By Chris Emma–
CHICAGO (CBS) — Surrounded by a herd of reporters following Monday’s 4-2 win, Blackhawks winger Patrick Kane still had his game face on from the four-point performance. Then, he looked beyond the cameras, toward the other end of the United Center dressing room.
There was Artemi Panarin, attempting to crack up Kane. And it worked.
“It’s fun playing with that kid over there,” Kane said as he laughed.
Communication between Kane and Panarin, the rookie from Russia, has been limited to moments like these and non-verbal cues on the ice, plus the attempts at conversations. But communication hasn’t come easy for Kane or any of the Blackhawks with Panarin, because he’s still learning the English language.
A 24-year-old forward who played the last three seasons in the KHL, Panarin is adjusting to being a key piece of the Blackhawks’ championship core while dealing with the language barrier — in addition to everything else a rookie must deal with. Just 15 games into his NHL career, Panarin has four goals and 11 assists, earning attention as candidate for the Calder Trophy, awarded to hockey’s top rookie.
He’s been tasked with playing on the Blackhawks’ first and second line, needing to maintain the trust of coach Joel Quenneville, attempting to help his team win and dealing with the pressure that comes in his new city.
“I try not to think about that too much,” Panarin said Tuesday, speaking through his usual translator, Blackhawks forward Viktor Tikhonov.
Tikhonov and Panarin often seem inseparable, especially when the two arrived with the Blackhawks this season. They were teammates playing on the same team in St. Petersburg the past three seasons and have a great familiarity together. During time away from hockey, Tikhonov and Panarin have gone golfing and fishing together.
While Tikhonov can speak English well, Panarin is still learning. Tikhonov understands the struggle for Panarin, whose enthusiastic, jovial personality is concealed with the barrier. Panarin has jokes, like on Wednesday when he said that his chance at becoming Russia’s all-time leading scorer is if he plays as long as Jaromir Jagr.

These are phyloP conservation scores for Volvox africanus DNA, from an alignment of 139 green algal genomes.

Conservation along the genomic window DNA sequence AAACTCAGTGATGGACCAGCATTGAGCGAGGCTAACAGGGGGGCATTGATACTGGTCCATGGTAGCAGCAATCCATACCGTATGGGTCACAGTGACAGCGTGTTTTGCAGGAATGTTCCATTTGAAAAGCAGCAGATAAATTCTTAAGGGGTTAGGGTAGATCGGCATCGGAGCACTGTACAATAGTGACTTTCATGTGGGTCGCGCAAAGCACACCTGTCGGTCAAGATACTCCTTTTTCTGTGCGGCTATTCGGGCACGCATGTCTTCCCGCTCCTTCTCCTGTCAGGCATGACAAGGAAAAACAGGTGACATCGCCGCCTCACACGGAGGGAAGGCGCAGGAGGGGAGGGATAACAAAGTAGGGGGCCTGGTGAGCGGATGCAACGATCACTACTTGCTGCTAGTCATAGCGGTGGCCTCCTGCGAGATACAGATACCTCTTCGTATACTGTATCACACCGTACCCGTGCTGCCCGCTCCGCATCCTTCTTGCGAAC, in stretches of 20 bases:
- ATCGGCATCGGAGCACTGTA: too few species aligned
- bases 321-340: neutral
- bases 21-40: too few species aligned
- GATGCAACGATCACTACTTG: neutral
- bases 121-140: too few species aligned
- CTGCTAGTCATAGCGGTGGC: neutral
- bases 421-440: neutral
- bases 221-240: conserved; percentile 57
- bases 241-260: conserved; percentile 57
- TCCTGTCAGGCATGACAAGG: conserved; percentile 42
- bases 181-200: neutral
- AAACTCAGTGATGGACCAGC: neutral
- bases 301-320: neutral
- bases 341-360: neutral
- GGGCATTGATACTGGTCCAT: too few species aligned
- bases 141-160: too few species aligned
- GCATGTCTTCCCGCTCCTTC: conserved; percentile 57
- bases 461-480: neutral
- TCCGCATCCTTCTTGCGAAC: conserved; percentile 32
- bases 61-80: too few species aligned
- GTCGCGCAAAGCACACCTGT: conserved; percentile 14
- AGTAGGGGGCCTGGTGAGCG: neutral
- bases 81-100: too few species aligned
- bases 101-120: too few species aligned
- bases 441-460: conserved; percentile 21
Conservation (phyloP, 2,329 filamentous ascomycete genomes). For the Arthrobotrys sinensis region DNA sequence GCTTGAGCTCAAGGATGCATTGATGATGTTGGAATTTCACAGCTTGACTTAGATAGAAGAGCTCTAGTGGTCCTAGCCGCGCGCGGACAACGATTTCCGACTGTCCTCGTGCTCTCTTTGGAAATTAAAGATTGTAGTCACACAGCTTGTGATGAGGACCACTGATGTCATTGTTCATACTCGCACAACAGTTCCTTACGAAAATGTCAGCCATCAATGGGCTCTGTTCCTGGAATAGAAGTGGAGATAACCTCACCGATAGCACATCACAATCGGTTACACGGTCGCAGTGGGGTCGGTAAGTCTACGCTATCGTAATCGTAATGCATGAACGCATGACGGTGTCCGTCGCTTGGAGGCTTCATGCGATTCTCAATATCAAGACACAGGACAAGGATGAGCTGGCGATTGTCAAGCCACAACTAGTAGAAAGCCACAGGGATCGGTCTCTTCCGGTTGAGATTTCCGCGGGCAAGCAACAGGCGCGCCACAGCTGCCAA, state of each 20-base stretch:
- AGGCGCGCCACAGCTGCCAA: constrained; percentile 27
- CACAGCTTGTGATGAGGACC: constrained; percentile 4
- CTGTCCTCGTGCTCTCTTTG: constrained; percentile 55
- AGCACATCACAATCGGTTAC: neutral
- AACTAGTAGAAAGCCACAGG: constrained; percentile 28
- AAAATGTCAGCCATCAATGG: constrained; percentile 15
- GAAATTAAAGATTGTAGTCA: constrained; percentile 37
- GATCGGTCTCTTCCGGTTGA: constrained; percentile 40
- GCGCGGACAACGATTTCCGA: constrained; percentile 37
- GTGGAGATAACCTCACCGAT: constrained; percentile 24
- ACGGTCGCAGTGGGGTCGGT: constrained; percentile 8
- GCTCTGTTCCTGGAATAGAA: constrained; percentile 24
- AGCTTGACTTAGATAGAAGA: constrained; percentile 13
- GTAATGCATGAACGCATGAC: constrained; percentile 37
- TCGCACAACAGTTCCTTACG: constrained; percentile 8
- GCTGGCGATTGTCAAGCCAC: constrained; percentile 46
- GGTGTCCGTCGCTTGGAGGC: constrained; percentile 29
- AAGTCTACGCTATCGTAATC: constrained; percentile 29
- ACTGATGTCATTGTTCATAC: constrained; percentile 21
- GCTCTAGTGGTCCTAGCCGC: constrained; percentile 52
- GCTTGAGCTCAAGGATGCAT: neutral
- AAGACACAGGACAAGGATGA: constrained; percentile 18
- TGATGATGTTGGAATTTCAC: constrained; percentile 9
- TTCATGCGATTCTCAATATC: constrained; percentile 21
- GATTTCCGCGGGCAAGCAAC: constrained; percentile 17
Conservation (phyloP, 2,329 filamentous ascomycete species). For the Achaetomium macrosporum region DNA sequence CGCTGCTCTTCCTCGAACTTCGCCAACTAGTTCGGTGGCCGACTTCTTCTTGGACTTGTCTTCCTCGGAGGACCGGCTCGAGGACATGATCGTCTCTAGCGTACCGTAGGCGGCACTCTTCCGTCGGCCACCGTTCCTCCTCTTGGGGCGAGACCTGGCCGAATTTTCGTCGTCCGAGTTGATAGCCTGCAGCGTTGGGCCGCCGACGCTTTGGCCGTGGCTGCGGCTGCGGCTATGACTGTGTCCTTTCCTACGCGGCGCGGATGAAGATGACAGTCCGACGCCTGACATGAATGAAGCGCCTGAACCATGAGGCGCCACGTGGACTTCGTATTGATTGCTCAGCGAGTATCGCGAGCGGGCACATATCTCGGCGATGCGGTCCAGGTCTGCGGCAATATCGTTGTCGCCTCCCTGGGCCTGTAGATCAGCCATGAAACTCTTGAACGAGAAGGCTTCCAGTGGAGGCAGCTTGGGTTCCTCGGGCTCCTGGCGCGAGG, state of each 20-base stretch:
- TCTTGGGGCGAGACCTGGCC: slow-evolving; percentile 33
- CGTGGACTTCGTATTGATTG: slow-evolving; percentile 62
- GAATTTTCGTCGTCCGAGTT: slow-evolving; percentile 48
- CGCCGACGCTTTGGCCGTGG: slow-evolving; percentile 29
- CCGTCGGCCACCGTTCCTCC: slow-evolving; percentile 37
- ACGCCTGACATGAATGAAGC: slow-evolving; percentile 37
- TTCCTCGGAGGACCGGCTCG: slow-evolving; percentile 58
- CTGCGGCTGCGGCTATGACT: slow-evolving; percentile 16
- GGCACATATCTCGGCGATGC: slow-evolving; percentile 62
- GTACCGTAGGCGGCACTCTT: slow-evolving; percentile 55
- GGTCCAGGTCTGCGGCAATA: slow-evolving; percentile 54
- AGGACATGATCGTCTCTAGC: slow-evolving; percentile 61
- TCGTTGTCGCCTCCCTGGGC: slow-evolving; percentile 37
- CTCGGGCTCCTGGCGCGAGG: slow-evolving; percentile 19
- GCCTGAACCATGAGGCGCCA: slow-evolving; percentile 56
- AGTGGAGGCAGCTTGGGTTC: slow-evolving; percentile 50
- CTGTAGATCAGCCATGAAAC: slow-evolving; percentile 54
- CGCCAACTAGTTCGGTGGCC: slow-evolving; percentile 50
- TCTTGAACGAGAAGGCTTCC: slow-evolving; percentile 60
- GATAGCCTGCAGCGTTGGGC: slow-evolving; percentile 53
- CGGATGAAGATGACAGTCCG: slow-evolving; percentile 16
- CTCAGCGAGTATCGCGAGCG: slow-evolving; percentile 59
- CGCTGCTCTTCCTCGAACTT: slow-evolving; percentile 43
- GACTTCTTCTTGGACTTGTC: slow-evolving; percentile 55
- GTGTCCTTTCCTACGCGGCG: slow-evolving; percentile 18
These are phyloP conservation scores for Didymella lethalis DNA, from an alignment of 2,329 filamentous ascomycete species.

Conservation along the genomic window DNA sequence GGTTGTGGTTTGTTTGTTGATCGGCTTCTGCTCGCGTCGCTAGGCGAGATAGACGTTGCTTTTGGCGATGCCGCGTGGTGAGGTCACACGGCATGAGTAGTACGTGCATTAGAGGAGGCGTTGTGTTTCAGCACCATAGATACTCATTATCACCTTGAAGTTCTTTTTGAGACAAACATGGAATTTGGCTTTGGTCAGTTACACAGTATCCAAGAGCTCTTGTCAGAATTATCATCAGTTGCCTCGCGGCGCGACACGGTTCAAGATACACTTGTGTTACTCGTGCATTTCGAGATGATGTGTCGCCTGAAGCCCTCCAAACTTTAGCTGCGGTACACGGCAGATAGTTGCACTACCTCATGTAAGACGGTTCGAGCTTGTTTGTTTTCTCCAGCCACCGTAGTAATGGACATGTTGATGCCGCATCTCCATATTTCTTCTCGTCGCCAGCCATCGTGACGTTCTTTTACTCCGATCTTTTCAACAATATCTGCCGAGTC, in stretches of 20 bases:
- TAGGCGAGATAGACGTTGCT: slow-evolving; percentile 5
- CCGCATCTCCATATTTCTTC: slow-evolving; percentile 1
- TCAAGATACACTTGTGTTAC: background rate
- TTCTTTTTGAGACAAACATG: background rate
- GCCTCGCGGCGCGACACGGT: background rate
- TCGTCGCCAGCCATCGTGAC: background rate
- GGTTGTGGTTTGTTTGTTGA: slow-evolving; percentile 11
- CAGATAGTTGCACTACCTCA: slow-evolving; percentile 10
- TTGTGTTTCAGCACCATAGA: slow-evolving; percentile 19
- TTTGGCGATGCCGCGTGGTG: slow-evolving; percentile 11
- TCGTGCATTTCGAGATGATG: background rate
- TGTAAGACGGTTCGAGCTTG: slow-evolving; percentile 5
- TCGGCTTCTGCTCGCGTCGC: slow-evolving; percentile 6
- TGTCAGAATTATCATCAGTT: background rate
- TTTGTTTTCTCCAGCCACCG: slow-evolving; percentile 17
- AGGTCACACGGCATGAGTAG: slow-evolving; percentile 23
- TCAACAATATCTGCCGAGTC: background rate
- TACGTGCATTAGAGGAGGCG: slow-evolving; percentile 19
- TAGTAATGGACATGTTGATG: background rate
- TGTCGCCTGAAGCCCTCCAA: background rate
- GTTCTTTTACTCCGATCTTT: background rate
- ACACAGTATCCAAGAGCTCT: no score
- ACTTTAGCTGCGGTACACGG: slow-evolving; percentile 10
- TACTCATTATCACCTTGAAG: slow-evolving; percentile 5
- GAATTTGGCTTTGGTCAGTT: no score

But Panarin can’t easily get through to his teammates.
“It obviously plays a role,” Tikhonov said. “Because there are times where guys are talking and you don’t understand, you kind of want to join in the conversation and say something, but maybe you’re afraid to say the wrong thing and sound funny. Obviously, it’s something he’s working on.”
Panarin’s keeping his primary focus on hockey while attempting to improve his English and build relationships with teammates.
This week, Panarin sat down with Kane and spoke for 20 minutes in English, with Panarin working with his limited language.
“We’re kind of on the same wavelength,” Panarin said. “He understands me with my limited English.”
On the ice, Panarin and Kane are most certainly communicating well. In Sunday’s win over Edmonton, Kane assisted on two of Panarin’s goals, and Panarin assisted on Kane’s goal. Along with center Artem Anisimov, another native of Russia, the Blackhawks’ second line has seen success.
Panarin has made a major impact early in his NHL career, showing his dynamic abilities. He’s talented with the puck, has a burst of speed in his skates and a wrist shot that is dangerous.
“At the end of the day, the biggest thing he does is lets his play do his talking,” Blackhawks defenseman Duncan Keith said of Panarin. “So far, so good.”
Added Kane: “He’s a great kid. He loves playing hockey and he loves trying to do well.”
The NHL career of Panarin is just beginning, with plenty of promise. He’s made a major impact for the defending Stanley Cup champions, while showing some on-ice flare.
Blackhawks teammates are just getting to know Panarin’s personality, and the hockey world is discovering his dangerous game.
Follow Chris on Twitter @CEmma670.